“I’m Valid”: Conversations with an Afghani Orphan in Sri Lanka

“What really counted was the possibility of escape, a leap of freedom, out of the implacable ritual, a wild run for it that would give whatever chance for hope there was. Of course, hope meant being cut down on some street corner, as you ran like man, by a random bullet. But when I really thought it through, nothing was going to allow me such a luxury. Everything was against it…”  – Albert Camus, The Stranger


I’m in Sri Lanka with Craig, a friend from my home town, and we’ve been having trouble sourcing cigarettes and beer. 

In the hostel we’ve checked in to, we ask a boisterous young man from Afghanistan, a man smoking and drinking a beer in the courtyard, whether he knows a place. He offers to take us himself so we say “sweet, in 15 minutes?” and he says “the future is unpredictable! The future is now! You never know what is going to happen!”. So we push our unwashed bodies off the couch, pull on our shoes and march out of the house.

From the hostel awning, we watch the afternoon storm roll in and settle above Colombo city. The rain begins to fall and our bare, sticky arms welcome it.

“When it rains we go inside and when it’s sunny we go in the shade.” The Afghani says. “If I say I love you, will you run away?”. He turns to us and flashes a smile, bringing a beedi to his lips before offering the packet to Craig.

The three of us walk through the bustling Sri Lankan streets with tobacco in our lungs. Later, we'll discover that smoking in major cities and train stations here is illegal, but at this point, the blissful ignorance that comes with arriving in a foreign land is enough to prevent us from questioning our cultural assumptions. 

The man whose name we don’t know tells us he’s been in Sri Lanka only a week or so and that it is here he tasted the ocean on his lips for the first time. I could sense the shock from Craig, an avid surfer, beside me.

“To me, this is heaven.” he says, with his hands outstretched. “Afghanistan was hell and now I have escaped, I am free!”.


We learn he was an orphan. His father died when he was very young and his mother had to sell him like a slave. He lived on the streets and never went to school.

I don’t know what school is like, but I love learning. When I was little and working on a farm, whenever new people came, I would point to things in books and tell them to explain. This is how I learnt English.

We learn he also knows how to speak Persian and Indian and that he’s learning Spanish too, because he wants to marry a Spanish girl.

He weaves around tuk tuks on the bustling streets with agility. He looks over to us and smiles.

But last year, I found Mum on Facebook and yesterday, my VISA to Canada was approved so I can go and meet her! I don’t know what it’s like to have a Mum, but I have one! I messaged so many people on Facebook and many blocked me, but Mum wrote back and asked if I have a birthmark on my leg and I do.

He reaches down and pulls up a pant leg. There is a small birthmark, the size of a milk bottle lid, on the inside of his calf.

I have been looking for her for 20 years and she has been looking for me too. I am the happiest man in the world!

Craig and I look over to him and smile. “I bet you can’t wait to see her.”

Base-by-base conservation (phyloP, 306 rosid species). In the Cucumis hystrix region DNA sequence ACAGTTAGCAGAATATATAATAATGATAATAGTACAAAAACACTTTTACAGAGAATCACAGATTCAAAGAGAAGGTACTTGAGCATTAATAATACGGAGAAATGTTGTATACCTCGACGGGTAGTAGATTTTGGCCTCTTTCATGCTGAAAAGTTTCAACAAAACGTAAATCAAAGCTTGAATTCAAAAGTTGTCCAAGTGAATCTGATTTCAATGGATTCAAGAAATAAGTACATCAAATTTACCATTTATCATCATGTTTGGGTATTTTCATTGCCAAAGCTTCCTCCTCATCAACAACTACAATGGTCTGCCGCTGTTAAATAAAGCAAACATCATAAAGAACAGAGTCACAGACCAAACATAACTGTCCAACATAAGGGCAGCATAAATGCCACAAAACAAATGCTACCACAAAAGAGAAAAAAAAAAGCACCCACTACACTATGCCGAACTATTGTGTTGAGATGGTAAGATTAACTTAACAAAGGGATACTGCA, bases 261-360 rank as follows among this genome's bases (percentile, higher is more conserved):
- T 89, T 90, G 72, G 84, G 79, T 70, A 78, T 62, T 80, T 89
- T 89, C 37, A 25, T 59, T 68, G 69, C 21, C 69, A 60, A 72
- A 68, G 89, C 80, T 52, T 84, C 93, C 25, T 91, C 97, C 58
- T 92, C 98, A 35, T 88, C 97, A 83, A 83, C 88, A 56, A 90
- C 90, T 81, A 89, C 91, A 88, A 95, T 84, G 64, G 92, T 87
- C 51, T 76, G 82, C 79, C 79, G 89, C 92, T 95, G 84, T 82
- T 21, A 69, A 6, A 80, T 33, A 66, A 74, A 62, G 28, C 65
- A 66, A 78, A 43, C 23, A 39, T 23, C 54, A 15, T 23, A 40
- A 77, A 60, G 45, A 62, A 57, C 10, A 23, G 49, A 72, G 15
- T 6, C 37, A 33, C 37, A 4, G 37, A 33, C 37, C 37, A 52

“I’ll be her husband, I’ll be her son. I’ll be everything! I’ll dedicate my life to her and I’ll never leave her side man!”. He pulls the beedi from his mouth and drops it into a street bin. He turns to me and says “I call you man because you are outside. Women cannot go outside like this where I am from so you are a man”. He walks ahead.

We ask him what he did for work, before he came to Sri Lanka. He tells us he worked in search engine optimisation which meant presumably, he was one of those people many of us with websites outsource our SEO to. I wonder how often we think of the human life behind the email.

He tells us he loves to write as it was books that opened his eyes to the world.

Have you read Camus? The Stranger is my favourite book – it’s my life. Camus has written my life, we are like brothers. Growing up in Afghanistan, of course I was Muslim, but The Stranger broke me. It made me realise my life was based on one story.

I remember once I was writing for 7 days straight with no sleep. I took a lot of ecstasy and at the end of the week I fell asleep on the floor and I was exhausted. When I woke up, everything had been erased. People began talking, telling me they knew I was writing against the Taliban and against all the gods. I received a letter that told me to stop. That’s when I got out. You don’t understand. It’s different there.

We make our way to the counter that sells alcohol. $2.10 for a 500mL beer. Craig buys 6 and we start talking about how we will carry them back to the hostel.

“You enjoy her, she enjoys you and I enjoy the both of you” he says, a smile glued to his face. Later we tell him that we're simply friends and he can't believe it. Two friends of the opposite sex travelling together? He couldn't comprehend it. 

As we near the hostel entrance, I ask him what his name is, a nicety that is often futile in hostel lobbies, emerging only once a connection has been established.

“I’m Vaild*.
And yes, I’m valid too.” He laughs. “And you?”
“I’m Ruby”
“I’m Craig”
“Like Craigslist?”
“Yes, like Craigslist.”

We walk into the hostel together and open a beer.


*His name is spelt Walid, but pronounced with a V. 
All shots taken with my little point and shoot film camera.